Not Enough Power?

I've been using tom's hardware behind the scene for years and finally manned up and built my own custom rig. The only issue is that after all the trouble shooting I've gone through I can't seem to fix all the bugs on this beast. I have no issues with this thing staying cool doing work but when I start to swap in and out of DOTA 2 the screen flashes black a few times like it can't recieve a signal and flips through HDMI 1, HDMI 2 and VGA before the screen shuts off however the computer and fans keep running. Also, the computer doesn't make any weird noises and no odd sounds from the hard drive.

I've updated the bios and every driver that I can think of... is it the juice?

MOBO: ASUS SABERTOOTH Z77 Intel Series 7 Motherboard

RAM: Corsair CMZ16GX3M4X1866C9R Vengeance Red Desktop Memory Kit - 16GB (4x 4GB), PC3-15000, DDR3-1866MHz, 240-pin DIMM, 1.5V, CL9, XMP Ready

CPU:Intel Core i7-2600K BX80623I72600K Unlocked Processor - Quad Core, 8MB L3 Cache, 1MB L2 Cache, 3.40 GHz (3.80 GHz Max Turbo), Socket H2 (LGA1155), 95W, Fan, Retail


Video Card: EVGA 01G-P3-1563-AR GeForce GTX 560 Ti SuperClocked Video Card - 1GB, GDDR5, PCI-Express 2.0 (x16), Dual DVI, HDMI, DirectX 11, SLI Ready

PSU: Thermaltake 650 W TR2-600NL2NC ATX12V

Thanks for the help! :bounce:
3 answers Last reply
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  1. Probably the monitor is failing. Try plugging a different monitor to your graphics card.
    If the problem persists, then the graphics card is the cause of it.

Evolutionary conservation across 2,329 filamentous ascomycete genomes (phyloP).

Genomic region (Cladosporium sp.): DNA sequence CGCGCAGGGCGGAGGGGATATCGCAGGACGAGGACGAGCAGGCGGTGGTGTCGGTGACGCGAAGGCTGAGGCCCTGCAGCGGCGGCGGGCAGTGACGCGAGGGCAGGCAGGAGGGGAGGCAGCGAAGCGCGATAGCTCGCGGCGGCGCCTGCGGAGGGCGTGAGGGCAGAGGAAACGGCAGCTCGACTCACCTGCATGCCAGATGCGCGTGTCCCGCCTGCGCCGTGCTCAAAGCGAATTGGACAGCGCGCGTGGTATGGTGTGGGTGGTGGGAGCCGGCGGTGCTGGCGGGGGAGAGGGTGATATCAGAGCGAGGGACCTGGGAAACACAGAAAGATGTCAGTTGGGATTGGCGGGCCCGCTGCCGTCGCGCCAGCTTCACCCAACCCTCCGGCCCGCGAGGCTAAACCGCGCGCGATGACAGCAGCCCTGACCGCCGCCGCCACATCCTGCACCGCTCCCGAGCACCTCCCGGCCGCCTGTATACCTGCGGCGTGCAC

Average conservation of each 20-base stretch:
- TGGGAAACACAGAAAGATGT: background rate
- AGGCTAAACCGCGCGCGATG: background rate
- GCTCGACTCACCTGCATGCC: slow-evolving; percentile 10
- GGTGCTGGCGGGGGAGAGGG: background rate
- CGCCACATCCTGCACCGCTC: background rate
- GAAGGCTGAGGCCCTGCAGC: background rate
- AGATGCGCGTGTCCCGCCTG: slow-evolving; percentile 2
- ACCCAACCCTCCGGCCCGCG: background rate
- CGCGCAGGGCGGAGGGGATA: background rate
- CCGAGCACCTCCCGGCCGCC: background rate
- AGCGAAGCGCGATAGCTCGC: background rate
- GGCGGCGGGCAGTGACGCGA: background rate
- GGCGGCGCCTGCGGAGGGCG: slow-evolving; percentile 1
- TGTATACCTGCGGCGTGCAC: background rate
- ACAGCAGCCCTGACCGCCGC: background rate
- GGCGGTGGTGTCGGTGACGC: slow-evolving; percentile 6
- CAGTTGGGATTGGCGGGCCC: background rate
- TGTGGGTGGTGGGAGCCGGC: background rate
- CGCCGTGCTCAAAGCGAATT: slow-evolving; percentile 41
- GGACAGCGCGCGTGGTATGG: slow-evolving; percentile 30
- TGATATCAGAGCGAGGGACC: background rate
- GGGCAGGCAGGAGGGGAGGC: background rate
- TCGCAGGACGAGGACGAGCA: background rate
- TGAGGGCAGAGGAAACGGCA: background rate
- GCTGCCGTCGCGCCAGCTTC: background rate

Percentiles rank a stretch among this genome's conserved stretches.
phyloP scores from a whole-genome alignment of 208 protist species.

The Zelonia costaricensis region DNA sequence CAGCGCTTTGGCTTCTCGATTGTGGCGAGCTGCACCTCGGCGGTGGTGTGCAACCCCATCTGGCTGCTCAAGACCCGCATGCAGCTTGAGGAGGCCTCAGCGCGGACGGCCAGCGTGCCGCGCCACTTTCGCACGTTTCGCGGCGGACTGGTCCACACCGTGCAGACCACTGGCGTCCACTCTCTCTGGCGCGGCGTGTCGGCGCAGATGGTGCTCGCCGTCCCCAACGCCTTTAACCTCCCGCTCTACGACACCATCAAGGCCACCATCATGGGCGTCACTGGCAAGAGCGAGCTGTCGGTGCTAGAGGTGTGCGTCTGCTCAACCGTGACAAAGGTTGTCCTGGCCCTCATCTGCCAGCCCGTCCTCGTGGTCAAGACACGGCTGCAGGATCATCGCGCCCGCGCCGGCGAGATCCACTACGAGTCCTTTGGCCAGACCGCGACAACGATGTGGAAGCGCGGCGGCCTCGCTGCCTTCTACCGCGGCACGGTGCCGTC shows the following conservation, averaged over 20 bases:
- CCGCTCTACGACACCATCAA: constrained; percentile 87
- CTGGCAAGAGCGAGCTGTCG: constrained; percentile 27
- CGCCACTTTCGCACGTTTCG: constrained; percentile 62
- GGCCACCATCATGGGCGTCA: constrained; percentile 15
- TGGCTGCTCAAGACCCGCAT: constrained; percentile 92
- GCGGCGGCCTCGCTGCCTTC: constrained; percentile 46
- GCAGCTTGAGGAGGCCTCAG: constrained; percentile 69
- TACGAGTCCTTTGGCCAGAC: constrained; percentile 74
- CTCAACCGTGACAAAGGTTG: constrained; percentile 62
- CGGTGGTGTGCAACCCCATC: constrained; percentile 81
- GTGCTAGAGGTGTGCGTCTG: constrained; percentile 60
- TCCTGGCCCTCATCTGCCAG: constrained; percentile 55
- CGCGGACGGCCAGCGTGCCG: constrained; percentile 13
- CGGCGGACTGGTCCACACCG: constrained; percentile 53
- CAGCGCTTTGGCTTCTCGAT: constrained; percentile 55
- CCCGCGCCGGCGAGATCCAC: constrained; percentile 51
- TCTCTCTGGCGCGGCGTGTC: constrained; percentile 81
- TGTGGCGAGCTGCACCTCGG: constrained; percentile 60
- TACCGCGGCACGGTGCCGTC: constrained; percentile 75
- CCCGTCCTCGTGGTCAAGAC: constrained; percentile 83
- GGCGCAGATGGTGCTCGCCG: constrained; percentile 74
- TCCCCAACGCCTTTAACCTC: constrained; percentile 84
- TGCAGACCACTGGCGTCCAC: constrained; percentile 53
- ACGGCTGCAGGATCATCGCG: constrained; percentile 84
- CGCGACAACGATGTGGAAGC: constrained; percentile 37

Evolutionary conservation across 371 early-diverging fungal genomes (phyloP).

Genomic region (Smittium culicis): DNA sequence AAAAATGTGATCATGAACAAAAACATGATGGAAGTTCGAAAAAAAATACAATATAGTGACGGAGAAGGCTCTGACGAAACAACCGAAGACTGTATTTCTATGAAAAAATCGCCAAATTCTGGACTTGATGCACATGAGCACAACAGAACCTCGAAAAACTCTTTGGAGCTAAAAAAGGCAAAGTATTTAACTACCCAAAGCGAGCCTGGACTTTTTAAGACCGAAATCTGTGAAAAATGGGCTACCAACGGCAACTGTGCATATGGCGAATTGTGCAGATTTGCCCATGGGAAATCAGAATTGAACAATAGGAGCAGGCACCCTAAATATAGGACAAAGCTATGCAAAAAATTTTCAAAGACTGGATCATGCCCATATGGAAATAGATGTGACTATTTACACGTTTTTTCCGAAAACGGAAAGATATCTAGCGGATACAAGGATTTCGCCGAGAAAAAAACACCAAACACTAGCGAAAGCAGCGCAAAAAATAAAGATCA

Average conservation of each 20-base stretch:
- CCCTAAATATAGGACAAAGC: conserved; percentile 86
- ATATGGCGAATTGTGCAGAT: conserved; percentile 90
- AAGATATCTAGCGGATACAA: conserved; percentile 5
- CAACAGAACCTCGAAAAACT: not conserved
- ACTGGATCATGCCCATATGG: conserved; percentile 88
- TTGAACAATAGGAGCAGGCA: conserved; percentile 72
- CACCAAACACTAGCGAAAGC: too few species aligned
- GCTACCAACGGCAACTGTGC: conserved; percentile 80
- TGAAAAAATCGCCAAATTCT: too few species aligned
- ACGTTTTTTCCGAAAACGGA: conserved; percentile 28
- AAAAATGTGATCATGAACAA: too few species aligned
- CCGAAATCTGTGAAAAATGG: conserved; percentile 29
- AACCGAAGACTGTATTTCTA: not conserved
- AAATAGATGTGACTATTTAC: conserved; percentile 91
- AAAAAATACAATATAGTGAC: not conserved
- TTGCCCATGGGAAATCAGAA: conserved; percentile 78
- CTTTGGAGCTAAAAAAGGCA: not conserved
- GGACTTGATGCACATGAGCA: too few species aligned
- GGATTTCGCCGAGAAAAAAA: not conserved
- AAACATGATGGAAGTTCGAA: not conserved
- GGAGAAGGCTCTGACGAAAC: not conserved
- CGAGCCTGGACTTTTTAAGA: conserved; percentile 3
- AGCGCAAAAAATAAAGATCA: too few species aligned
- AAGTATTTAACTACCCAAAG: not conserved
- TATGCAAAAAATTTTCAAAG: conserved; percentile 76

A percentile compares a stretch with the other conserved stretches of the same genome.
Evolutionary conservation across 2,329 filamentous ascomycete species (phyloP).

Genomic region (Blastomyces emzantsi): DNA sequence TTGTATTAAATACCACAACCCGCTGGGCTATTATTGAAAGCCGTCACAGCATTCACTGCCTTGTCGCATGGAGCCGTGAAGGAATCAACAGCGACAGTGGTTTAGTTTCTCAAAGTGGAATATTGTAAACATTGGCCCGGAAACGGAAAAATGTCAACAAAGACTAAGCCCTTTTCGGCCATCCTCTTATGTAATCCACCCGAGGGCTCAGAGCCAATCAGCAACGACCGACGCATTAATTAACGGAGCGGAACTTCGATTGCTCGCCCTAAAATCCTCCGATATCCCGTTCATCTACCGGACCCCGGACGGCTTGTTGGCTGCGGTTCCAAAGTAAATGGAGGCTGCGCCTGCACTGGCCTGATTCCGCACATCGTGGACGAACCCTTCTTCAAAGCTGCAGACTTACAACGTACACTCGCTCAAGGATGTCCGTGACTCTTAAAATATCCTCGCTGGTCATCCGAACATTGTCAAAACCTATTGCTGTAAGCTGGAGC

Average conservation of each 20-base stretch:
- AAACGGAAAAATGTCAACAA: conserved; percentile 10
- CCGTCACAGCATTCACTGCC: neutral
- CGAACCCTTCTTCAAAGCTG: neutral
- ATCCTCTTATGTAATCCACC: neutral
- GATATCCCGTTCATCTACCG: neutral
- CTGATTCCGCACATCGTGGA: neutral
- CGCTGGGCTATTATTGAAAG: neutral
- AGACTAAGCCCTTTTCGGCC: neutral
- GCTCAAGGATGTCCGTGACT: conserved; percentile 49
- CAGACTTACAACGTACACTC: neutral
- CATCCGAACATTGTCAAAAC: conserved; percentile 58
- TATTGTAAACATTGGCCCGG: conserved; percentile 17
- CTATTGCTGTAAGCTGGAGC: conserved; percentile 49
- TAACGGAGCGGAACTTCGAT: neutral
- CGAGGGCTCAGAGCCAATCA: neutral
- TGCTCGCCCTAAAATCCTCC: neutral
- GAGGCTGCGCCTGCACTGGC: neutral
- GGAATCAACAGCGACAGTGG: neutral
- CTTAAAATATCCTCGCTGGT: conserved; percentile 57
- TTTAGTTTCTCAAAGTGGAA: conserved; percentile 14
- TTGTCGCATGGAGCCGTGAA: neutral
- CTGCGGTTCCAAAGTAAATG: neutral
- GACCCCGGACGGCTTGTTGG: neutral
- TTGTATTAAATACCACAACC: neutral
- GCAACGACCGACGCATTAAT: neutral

I don't think it's a power issue.
  2. It doesn't appear that the monitor is failing so I seriously think its the PSU.

    I've had a couple of warnings about low CPU voltage and the VCore is flucuating between 0.96 and 1.12 but occasionally goes below. I haven't seen it jump at all.

    Do I need a more powerful PSU to handel this PC or maybe a better PSU?

    I pulled the below article off Tom's hardware articles section...,3061-2.html

    Did I answer my own question?

    "You can think of each rail as a separate power circuit, kind of like a power supply within the power supply. Normally each rail is rated for a specified maximum amount of current in amperes. Because the extreme amount of 12 V current required by newer CPU voltage regulators and high-end video cards can exceed the output of common 12 V rails, some power supply designs use multiple +12 V rails. This means that essentially they have two or more separate 12 V circuits internally, with some wires tapping off of one circuit and others tapping off of another. Unfortunately, this can lead to power problems, especially if you fail to balance the loads on both rails or to ensure you don’t exceed the load capacity on one or the other. In other words, it is far better to have a single 12 V rail that can supply 40 amps than two 12 V rails supplying 20 amps each because with the single rail you don’t have to worry which connectors derive power from which rail and then try to ensure that you don’t overload one or the other.

    Whereas the +3.3 V, +5 V, and +12 V rails are technically independent inside the power supply, many cheaper designs have them sharing some circuitry, making them less independent than they should be. This manifests itself in voltage regulation problems in which a significant load on one rail causes a voltage drop on the others. Components such as processors and video cards can vary their power consumption greatly by their activity. Transitioning from sitting at the Windows desktop to loading a 3D game can cause both the processor and video card to more than double the draw on the +12 V rail. On some cheaper power supplies, this can cause the voltages on the other rails to fall out of spec (drop greater than 5%), making the system crash. Better-designed power supplies feature truly independent rails with tighter regulation in the 1% to 3% range.
  3. Now that I remember, Thermaltake TR2 are not good power supplies. So I've been told...
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